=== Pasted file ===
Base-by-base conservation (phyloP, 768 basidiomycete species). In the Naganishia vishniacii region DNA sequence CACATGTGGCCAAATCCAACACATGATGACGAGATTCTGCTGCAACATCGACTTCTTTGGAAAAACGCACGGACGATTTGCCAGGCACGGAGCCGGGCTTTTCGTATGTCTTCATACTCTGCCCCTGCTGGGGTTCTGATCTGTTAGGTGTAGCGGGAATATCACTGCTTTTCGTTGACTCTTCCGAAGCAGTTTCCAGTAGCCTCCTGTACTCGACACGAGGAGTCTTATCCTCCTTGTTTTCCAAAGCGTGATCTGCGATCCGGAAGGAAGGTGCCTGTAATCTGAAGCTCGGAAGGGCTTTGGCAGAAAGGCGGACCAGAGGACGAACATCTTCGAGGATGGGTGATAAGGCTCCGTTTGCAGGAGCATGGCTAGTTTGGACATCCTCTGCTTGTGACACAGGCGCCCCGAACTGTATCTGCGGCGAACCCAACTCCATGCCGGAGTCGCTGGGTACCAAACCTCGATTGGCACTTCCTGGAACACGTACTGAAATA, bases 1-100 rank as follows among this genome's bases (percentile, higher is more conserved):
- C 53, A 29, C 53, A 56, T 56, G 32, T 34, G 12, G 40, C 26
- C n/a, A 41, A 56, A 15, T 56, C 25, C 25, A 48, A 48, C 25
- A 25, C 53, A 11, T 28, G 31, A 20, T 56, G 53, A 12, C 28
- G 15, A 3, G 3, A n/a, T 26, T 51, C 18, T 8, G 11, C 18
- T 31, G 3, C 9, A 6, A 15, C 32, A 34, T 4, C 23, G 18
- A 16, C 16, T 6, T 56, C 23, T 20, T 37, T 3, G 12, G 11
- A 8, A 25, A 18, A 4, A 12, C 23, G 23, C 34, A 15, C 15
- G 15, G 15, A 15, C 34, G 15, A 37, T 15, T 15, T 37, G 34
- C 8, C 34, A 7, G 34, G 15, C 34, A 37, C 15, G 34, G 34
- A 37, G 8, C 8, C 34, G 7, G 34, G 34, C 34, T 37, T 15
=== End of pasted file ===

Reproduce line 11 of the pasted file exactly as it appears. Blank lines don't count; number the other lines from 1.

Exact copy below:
- A 37, G 8, C 8, C 34, G 7, G 34, G 34, C 34, T 37, T 15